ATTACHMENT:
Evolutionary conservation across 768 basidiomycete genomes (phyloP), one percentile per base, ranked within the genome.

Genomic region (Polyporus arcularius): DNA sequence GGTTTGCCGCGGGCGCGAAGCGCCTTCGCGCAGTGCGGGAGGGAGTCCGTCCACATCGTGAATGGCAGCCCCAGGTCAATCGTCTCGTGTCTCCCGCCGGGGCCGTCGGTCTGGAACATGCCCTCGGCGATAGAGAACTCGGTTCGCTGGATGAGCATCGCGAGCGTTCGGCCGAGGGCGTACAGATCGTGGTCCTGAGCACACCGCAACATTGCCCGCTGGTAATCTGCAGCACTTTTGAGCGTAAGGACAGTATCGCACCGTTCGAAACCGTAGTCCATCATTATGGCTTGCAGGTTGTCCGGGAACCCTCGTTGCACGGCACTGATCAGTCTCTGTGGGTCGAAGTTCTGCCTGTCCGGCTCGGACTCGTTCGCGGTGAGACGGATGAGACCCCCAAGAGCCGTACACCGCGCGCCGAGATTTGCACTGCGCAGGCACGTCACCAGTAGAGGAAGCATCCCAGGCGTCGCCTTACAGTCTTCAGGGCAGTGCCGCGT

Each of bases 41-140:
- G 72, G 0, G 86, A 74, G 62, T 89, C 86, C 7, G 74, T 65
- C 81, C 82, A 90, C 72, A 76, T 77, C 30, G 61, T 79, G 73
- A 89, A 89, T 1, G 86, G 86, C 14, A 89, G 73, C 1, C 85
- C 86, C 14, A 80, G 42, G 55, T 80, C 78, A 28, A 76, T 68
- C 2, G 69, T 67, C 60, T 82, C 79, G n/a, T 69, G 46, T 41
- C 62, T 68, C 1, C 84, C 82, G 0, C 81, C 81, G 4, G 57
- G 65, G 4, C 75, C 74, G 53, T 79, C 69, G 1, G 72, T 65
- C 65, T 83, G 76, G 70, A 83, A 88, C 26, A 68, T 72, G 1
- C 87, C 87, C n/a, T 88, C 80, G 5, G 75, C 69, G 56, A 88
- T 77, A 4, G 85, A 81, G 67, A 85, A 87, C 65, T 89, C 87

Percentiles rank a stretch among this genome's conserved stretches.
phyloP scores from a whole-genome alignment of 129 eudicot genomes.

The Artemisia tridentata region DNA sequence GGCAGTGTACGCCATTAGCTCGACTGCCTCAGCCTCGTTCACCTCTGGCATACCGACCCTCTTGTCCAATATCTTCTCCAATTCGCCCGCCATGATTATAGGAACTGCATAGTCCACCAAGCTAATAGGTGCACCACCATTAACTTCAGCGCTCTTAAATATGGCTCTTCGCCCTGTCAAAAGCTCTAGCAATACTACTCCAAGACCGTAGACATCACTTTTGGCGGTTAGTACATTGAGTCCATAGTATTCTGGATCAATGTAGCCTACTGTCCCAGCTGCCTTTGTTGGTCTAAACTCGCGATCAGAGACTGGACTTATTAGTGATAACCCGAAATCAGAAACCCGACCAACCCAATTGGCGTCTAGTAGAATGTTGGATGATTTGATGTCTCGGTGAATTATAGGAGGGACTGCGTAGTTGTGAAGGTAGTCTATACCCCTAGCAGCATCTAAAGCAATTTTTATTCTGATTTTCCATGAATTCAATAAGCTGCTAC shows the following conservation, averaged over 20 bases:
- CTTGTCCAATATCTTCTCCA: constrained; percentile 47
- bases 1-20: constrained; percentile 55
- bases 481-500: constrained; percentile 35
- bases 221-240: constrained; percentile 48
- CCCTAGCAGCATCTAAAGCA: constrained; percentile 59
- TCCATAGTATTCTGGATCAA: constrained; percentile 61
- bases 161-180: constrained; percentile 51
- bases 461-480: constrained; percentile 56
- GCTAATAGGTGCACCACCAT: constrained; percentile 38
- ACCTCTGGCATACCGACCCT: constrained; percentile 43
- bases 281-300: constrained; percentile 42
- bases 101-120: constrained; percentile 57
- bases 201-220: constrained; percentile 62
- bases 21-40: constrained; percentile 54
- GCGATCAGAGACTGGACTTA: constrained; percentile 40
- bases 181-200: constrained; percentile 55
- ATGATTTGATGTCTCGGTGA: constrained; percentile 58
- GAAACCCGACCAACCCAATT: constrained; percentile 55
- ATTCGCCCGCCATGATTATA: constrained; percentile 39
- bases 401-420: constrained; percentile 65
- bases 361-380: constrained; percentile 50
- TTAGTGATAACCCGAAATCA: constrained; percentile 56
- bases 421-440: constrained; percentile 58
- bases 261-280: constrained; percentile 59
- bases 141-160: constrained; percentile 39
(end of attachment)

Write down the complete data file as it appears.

Evolutionary conservation across 768 basidiomycete genomes (phyloP), one percentile per base, ranked within the genome.

Genomic region (Polyporus arcularius): DNA sequence GGTTTGCCGCGGGCGCGAAGCGCCTTCGCGCAGTGCGGGAGGGAGTCCGTCCACATCGTGAATGGCAGCCCCAGGTCAATCGTCTCGTGTCTCCCGCCGGGGCCGTCGGTCTGGAACATGCCCTCGGCGATAGAGAACTCGGTTCGCTGGATGAGCATCGCGAGCGTTCGGCCGAGGGCGTACAGATCGTGGTCCTGAGCACACCGCAACATTGCCCGCTGGTAATCTGCAGCACTTTTGAGCGTAAGGACAGTATCGCACCGTTCGAAACCGTAGTCCATCATTATGGCTTGCAGGTTGTCCGGGAACCCTCGTTGCACGGCACTGATCAGTCTCTGTGGGTCGAAGTTCTGCCTGTCCGGCTCGGACTCGTTCGCGGTGAGACGGATGAGACCCCCAAGAGCCGTACACCGCGCGCCGAGATTTGCACTGCGCAGGCACGTCACCAGTAGAGGAAGCATCCCAGGCGTCGCCTTACAGTCTTCAGGGCAGTGCCGCGT

Each of bases 41-140:
- G 72, G 0, G 86, A 74, G 62, T 89, C 86, C 7, G 74, T 65
- C 81, C 82, A 90, C 72, A 76, T 77, C 30, G 61, T 79, G 73
- A 89, A 89, T 1, G 86, G 86, C 14, A 89, G 73, C 1, C 85
- C 86, C 14, A 80, G 42, G 55, T 80, C 78, A 28, A 76, T 68
- C 2, G 69, T 67, C 60, T 82, C 79, G n/a, T 69, G 46, T 41
- C 62, T 68, C 1, C 84, C 82, G 0, C 81, C 81, G 4, G 57
- G 65, G 4, C 75, C 74, G 53, T 79, C 69, G 1, G 72, T 65
- C 65, T 83, G 76, G 70, A 83, A 88, C 26, A 68, T 72, G 1
- C 87, C 87, C n/a, T 88, C 80, G 5, G 75, C 69, G 56, A 88
- T 77, A 4, G 85, A 81, G 67, A 85, A 87, C 65, T 89, C 87

Percentiles rank a stretch among this genome's conserved stretches.
phyloP scores from a whole-genome alignment of 129 eudicot genomes.

The Artemisia tridentata region DNA sequence GGCAGTGTACGCCATTAGCTCGACTGCCTCAGCCTCGTTCACCTCTGGCATACCGACCCTCTTGTCCAATATCTTCTCCAATTCGCCCGCCATGATTATAGGAACTGCATAGTCCACCAAGCTAATAGGTGCACCACCATTAACTTCAGCGCTCTTAAATATGGCTCTTCGCCCTGTCAAAAGCTCTAGCAATACTACTCCAAGACCGTAGACATCACTTTTGGCGGTTAGTACATTGAGTCCATAGTATTCTGGATCAATGTAGCCTACTGTCCCAGCTGCCTTTGTTGGTCTAAACTCGCGATCAGAGACTGGACTTATTAGTGATAACCCGAAATCAGAAACCCGACCAACCCAATTGGCGTCTAGTAGAATGTTGGATGATTTGATGTCTCGGTGAATTATAGGAGGGACTGCGTAGTTGTGAAGGTAGTCTATACCCCTAGCAGCATCTAAAGCAATTTTTATTCTGATTTTCCATGAATTCAATAAGCTGCTAC shows the following conservation, averaged over 20 bases:
- CTTGTCCAATATCTTCTCCA: constrained; percentile 47
- bases 1-20: constrained; percentile 55
- bases 481-500: constrained; percentile 35
- bases 221-240: constrained; percentile 48
- CCCTAGCAGCATCTAAAGCA: constrained; percentile 59
- TCCATAGTATTCTGGATCAA: constrained; percentile 61
- bases 161-180: constrained; percentile 51
- bases 461-480: constrained; percentile 56
- GCTAATAGGTGCACCACCAT: constrained; percentile 38
- ACCTCTGGCATACCGACCCT: constrained; percentile 43
- bases 281-300: constrained; percentile 42
- bases 101-120: constrained; percentile 57
- bases 201-220: constrained; percentile 62
- bases 21-40: constrained; percentile 54
- GCGATCAGAGACTGGACTTA: constrained; percentile 40
- bases 181-200: constrained; percentile 55
- ATGATTTGATGTCTCGGTGA: constrained; percentile 58
- GAAACCCGACCAACCCAATT: constrained; percentile 55
- ATTCGCCCGCCATGATTATA: constrained; percentile 39
- bases 401-420: constrained; percentile 65
- bases 361-380: constrained; percentile 50
- TTAGTGATAACCCGAAATCA: constrained; percentile 56
- bases 421-440: constrained; percentile 58
- bases 261-280: constrained; percentile 59
- bases 141-160: constrained; percentile 39